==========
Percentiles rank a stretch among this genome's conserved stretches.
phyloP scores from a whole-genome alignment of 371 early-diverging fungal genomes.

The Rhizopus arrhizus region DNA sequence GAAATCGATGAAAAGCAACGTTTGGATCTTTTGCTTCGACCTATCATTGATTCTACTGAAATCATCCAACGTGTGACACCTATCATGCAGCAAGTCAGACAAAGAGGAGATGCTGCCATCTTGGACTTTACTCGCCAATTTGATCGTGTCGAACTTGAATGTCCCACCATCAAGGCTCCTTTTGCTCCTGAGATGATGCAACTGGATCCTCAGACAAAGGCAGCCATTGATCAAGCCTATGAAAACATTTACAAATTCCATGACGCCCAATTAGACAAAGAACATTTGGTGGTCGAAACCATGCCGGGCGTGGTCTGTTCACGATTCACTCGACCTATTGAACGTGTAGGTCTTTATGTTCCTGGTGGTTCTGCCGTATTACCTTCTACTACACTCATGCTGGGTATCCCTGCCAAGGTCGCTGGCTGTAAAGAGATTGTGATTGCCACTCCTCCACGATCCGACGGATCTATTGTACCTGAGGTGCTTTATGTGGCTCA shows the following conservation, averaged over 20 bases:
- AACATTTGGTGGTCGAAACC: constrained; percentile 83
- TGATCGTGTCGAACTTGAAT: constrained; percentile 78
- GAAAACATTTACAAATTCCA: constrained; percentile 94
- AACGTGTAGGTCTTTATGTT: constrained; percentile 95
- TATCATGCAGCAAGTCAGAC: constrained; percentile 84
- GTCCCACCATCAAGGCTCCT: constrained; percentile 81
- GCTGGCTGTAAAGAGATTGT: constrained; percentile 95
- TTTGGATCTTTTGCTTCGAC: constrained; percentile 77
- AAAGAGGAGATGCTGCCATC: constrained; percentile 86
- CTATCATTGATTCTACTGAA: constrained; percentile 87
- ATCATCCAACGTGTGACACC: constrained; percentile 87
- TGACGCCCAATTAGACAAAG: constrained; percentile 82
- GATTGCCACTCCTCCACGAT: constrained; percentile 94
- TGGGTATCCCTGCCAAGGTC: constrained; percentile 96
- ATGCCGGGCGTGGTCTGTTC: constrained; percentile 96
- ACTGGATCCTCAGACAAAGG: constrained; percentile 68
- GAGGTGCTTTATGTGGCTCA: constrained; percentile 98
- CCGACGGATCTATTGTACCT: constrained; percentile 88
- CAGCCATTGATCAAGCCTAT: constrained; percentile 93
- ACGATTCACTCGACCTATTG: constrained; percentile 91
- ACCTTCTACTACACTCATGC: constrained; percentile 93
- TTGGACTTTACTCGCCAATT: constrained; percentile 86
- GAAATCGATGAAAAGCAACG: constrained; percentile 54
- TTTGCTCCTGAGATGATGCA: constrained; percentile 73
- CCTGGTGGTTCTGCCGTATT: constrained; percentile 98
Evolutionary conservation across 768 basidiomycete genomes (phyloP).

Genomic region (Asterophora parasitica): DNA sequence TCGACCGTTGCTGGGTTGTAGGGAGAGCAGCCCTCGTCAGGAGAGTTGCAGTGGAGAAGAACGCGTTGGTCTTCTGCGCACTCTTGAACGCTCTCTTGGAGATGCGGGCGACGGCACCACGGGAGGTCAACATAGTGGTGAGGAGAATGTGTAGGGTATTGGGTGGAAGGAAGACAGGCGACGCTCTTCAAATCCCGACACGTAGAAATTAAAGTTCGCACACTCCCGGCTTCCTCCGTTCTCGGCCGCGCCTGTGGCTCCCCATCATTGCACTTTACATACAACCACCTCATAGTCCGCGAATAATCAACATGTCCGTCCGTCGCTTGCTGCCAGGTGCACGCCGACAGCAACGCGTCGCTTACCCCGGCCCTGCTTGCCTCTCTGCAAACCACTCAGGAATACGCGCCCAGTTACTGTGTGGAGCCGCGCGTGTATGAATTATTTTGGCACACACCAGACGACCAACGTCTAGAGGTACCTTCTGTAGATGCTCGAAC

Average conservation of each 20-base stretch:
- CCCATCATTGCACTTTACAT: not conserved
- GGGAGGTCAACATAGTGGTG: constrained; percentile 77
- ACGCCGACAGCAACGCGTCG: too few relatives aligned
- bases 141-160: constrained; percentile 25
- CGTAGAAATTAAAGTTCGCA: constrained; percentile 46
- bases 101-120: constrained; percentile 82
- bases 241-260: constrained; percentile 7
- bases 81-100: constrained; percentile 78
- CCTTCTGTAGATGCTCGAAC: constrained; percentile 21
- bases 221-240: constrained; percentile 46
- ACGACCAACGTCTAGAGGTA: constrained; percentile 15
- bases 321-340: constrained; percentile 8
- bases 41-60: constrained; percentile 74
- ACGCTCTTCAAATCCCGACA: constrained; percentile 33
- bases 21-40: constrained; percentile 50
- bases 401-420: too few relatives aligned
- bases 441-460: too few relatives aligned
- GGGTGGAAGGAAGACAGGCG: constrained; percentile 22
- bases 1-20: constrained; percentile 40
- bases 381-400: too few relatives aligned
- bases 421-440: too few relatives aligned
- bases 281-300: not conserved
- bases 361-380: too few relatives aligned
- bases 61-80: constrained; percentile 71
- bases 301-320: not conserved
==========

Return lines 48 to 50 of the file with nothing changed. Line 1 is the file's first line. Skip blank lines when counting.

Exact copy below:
- bases 441-460: too few relatives aligned
- GGGTGGAAGGAAGACAGGCG: constrained; percentile 22
- bases 1-20: constrained; percentile 40